Lack of concentration in children
Q: I have two children aged 6 years (son) and daughter (4 years). I feel my son is too naughty and does not concentrate on studies. I couldn't spend time, fortunately or unfortunately, with my daughter's studies but she does her work on her own. I find both of them completely different from one another and it is difficult to understand my son. He has a wavering mind and while doing one work, he will be simultaneously thinking of some thing else. This affects the work that he is actually performing at that time. I would request you to explain to me how to improve his concentration, be it studies, games, or anything.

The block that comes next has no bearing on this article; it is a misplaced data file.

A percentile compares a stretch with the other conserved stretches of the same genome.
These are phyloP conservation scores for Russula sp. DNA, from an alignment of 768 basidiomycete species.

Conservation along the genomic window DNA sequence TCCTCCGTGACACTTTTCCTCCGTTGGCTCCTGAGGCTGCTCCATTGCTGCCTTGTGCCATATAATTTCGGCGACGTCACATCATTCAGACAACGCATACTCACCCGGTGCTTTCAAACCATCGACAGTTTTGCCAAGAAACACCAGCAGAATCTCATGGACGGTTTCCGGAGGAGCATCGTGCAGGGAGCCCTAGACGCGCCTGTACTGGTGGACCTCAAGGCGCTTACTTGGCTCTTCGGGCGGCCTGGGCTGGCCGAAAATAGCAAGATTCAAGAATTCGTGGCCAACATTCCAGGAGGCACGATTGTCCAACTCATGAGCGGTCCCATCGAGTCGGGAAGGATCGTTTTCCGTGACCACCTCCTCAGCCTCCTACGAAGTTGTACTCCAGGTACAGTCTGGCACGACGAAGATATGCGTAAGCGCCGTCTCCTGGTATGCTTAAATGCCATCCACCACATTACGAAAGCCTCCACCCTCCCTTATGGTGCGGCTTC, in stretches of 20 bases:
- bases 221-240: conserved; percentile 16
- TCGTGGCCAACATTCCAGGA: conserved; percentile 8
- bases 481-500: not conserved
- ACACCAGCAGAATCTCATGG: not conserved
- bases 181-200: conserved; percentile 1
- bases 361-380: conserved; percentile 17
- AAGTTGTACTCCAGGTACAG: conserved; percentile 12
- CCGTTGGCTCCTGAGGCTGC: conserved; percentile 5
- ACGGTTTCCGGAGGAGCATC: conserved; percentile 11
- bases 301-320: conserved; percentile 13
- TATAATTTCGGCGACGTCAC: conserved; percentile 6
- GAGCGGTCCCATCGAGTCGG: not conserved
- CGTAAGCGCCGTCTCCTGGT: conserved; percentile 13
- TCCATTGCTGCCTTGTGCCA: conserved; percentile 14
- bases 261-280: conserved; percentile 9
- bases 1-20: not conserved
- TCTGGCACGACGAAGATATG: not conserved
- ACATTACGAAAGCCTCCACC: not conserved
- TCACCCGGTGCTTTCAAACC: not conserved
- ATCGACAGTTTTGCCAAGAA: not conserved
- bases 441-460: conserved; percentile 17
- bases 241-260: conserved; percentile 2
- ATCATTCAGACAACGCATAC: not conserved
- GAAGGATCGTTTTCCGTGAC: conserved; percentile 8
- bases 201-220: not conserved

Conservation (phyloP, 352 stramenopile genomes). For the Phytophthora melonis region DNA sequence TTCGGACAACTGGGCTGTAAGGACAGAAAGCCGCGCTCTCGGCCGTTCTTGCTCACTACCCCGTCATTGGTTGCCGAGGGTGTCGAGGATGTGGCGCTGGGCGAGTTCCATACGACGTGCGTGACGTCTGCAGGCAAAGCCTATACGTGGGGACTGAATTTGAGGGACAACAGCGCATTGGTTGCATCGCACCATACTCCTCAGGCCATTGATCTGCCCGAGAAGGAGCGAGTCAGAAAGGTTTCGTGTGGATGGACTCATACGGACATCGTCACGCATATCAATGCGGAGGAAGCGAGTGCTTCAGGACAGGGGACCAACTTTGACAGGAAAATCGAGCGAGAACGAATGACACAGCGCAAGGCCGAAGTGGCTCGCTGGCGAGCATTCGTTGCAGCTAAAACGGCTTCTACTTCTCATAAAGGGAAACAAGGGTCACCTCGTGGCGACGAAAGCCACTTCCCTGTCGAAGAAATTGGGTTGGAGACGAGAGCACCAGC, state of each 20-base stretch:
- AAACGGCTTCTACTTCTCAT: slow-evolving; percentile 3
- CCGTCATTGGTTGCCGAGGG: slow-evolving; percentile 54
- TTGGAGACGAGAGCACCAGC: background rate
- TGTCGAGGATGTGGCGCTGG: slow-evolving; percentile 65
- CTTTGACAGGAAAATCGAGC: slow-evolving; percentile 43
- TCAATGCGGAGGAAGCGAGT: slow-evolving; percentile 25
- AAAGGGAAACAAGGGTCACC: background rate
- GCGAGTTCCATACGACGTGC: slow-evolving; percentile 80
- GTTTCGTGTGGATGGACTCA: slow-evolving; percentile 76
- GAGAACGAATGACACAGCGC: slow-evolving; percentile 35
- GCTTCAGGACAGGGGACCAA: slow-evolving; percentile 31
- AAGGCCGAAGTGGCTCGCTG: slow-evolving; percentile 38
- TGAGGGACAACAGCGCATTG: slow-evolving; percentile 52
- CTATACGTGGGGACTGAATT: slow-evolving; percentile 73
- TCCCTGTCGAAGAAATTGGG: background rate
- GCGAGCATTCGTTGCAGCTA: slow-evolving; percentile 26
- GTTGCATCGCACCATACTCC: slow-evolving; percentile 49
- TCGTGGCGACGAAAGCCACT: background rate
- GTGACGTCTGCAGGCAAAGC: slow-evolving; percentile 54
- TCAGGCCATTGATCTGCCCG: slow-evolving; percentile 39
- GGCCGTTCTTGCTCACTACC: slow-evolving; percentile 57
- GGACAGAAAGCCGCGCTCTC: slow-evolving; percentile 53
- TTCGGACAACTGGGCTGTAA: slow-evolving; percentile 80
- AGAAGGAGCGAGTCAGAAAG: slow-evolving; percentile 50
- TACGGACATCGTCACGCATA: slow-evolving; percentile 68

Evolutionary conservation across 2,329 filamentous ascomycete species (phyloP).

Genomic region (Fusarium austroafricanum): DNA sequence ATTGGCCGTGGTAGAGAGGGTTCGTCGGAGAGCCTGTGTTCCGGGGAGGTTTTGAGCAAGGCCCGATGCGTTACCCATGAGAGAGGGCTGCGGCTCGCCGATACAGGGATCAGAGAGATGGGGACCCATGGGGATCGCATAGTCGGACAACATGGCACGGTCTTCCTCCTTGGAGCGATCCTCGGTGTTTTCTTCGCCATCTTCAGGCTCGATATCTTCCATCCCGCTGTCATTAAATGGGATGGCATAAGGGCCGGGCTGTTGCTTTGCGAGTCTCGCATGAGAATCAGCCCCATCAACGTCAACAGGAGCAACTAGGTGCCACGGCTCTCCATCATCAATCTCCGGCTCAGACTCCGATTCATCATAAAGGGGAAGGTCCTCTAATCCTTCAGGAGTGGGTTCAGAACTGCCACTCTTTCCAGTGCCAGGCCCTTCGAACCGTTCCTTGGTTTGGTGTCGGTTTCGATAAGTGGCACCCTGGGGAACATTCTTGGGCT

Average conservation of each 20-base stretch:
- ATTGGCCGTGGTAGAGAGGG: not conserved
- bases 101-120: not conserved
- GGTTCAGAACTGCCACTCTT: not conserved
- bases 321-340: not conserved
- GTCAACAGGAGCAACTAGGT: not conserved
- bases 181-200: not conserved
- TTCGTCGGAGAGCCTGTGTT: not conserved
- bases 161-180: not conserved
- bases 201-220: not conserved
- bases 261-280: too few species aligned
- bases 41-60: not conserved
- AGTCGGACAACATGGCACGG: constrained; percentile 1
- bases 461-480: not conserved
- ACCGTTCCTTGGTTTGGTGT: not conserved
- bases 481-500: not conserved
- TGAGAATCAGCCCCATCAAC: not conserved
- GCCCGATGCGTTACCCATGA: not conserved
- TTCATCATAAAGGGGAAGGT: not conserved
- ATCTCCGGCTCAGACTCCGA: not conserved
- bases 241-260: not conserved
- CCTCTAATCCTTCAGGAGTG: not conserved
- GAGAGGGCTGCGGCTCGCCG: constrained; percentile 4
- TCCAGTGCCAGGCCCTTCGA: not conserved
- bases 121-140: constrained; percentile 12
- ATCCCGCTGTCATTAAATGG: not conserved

A:I would like to first tell you that what you are finding with your children is quite normal. Children are quite different from each other. We should not expect them to be alike, even though, they are both yours. Secondly, there is a great deal of difference between the way boys and girls play and deal with their situations. Being easily distracted or being unable to concentrate on one thing at a time is normal for a six year old. Your daughter age 4 appears to be more docile and quiet. Both of them will grow up to be good adults, but their pathways may differ.Your son probably needs a little more supervision. Set him small tasks at a time and appreciate him when he completes each of them. He also needs more vigorous activities, like running, jumping, catching ball etc. Please don't keep telling him that he is bad and that his sister is good . This kind of comparison must always be avoided. It will make him want to show some mischievous behaviour, which will get you to notice him. Be kind and tender with both your children, expressing your affection with hugging and holding. Do not make your affection conditional upon their school work or their behaviour. Try and find out, by talking to your son, what he would enjoy doing, and if it is acceptable to you, give him some chance to pursue his interest. Parents tend to be so worried about child rearing, that they keep instructing their children (Do this, don't do that!) when it would be better to be a little relaxed about it, acceptingthat children will be different. The best investment for their future is in keeping them happy and well loved.